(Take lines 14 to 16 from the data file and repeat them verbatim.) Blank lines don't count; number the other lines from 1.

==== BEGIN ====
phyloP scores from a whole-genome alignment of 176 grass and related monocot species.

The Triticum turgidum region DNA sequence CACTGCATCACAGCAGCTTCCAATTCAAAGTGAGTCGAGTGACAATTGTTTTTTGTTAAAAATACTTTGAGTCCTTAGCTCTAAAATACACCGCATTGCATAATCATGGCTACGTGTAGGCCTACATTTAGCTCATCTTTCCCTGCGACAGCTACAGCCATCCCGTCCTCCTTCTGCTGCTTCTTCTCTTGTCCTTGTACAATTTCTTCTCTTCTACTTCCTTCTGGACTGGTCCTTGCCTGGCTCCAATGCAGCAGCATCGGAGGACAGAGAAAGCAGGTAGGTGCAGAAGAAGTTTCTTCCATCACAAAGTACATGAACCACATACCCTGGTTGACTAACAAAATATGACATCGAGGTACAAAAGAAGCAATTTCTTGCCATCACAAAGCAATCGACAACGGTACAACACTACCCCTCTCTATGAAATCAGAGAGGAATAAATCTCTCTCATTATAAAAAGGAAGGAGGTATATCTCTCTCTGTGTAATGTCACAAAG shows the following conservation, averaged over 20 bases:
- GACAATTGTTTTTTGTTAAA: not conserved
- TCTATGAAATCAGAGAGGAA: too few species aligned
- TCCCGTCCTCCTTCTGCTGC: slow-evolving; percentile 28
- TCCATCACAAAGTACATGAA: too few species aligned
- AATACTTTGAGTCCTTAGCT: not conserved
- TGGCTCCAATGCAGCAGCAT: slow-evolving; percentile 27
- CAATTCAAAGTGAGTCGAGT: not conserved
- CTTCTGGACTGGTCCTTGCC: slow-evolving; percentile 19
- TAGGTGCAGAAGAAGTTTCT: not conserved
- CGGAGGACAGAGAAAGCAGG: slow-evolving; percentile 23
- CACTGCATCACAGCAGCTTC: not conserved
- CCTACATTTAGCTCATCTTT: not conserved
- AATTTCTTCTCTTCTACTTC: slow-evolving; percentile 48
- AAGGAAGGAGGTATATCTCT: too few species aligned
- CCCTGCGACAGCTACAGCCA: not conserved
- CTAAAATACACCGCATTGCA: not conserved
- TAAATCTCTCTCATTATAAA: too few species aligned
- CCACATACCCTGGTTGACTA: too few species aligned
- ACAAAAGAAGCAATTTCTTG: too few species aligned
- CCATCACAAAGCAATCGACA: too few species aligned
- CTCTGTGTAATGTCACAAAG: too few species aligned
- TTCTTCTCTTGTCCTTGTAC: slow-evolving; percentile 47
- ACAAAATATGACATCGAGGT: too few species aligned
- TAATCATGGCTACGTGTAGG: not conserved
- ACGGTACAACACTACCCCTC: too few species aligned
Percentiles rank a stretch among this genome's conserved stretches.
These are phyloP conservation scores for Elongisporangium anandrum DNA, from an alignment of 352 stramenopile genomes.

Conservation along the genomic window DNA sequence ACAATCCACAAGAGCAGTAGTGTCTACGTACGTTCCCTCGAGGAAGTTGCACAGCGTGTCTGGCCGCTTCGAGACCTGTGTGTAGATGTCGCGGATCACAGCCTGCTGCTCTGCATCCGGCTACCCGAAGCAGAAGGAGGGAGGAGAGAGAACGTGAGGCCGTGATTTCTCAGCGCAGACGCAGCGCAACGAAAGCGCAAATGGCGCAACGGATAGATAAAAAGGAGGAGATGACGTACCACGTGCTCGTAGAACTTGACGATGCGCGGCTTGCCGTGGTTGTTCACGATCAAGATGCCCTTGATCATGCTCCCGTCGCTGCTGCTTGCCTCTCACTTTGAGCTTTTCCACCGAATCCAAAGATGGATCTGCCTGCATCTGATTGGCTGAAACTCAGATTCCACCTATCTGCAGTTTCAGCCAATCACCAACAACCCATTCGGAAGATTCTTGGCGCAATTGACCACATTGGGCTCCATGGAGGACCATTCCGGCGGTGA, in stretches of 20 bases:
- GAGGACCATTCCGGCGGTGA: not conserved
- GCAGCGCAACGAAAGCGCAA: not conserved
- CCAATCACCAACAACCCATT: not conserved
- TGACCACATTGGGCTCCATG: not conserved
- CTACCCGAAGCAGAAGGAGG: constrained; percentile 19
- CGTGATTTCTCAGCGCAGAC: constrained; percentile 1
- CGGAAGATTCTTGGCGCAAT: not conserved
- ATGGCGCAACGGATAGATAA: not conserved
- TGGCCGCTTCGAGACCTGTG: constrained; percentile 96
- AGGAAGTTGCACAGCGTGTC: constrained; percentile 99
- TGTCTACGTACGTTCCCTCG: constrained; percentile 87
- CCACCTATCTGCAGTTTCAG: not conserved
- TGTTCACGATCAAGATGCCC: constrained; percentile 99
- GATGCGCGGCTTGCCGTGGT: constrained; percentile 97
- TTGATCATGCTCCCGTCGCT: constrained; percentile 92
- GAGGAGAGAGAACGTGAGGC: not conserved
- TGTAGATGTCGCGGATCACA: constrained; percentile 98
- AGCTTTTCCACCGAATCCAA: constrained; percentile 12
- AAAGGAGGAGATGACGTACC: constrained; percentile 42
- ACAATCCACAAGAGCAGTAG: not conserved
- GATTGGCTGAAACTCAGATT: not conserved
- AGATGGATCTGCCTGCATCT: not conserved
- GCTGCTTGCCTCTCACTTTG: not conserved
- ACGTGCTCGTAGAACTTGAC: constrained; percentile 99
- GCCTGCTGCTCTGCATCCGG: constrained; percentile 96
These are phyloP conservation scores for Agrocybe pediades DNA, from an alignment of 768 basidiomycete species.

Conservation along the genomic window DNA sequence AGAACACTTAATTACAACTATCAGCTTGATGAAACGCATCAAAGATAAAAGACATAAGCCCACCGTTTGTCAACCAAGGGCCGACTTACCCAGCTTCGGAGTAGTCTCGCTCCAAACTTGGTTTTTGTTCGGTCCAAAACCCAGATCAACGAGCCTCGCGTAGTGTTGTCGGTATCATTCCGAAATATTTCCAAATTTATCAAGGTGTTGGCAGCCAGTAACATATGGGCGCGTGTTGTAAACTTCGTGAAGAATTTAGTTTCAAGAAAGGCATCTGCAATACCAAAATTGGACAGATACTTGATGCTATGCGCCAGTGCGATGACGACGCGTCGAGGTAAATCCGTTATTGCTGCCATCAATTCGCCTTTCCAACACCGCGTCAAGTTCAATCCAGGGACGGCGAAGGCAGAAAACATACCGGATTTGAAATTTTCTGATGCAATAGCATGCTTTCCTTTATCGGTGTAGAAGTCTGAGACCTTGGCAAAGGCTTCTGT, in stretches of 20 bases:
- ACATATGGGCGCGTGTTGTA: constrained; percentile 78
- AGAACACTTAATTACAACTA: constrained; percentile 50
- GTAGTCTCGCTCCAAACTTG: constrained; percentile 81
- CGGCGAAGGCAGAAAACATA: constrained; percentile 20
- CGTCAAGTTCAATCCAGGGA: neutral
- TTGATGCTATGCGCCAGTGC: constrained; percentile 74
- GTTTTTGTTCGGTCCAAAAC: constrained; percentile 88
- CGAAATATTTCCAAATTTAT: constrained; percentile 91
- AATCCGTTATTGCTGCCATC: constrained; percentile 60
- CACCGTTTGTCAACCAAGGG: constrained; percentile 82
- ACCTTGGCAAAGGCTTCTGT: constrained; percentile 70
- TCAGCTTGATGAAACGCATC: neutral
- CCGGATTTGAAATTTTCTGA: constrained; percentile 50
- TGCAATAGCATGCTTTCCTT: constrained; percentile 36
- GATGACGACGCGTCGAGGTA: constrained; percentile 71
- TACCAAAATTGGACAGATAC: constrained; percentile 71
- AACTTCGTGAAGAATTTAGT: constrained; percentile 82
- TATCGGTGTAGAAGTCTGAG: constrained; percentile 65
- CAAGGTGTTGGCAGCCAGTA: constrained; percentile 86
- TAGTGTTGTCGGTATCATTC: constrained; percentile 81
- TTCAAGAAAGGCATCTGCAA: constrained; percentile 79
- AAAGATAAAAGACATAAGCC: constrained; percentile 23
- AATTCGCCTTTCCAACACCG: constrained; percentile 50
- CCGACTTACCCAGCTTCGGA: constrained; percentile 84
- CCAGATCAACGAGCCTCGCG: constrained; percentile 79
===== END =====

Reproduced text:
- CCTACATTTAGCTCATCTTT: not conserved
- AATTTCTTCTCTTCTACTTC: slow-evolving; percentile 48
- AAGGAAGGAGGTATATCTCT: too few species aligned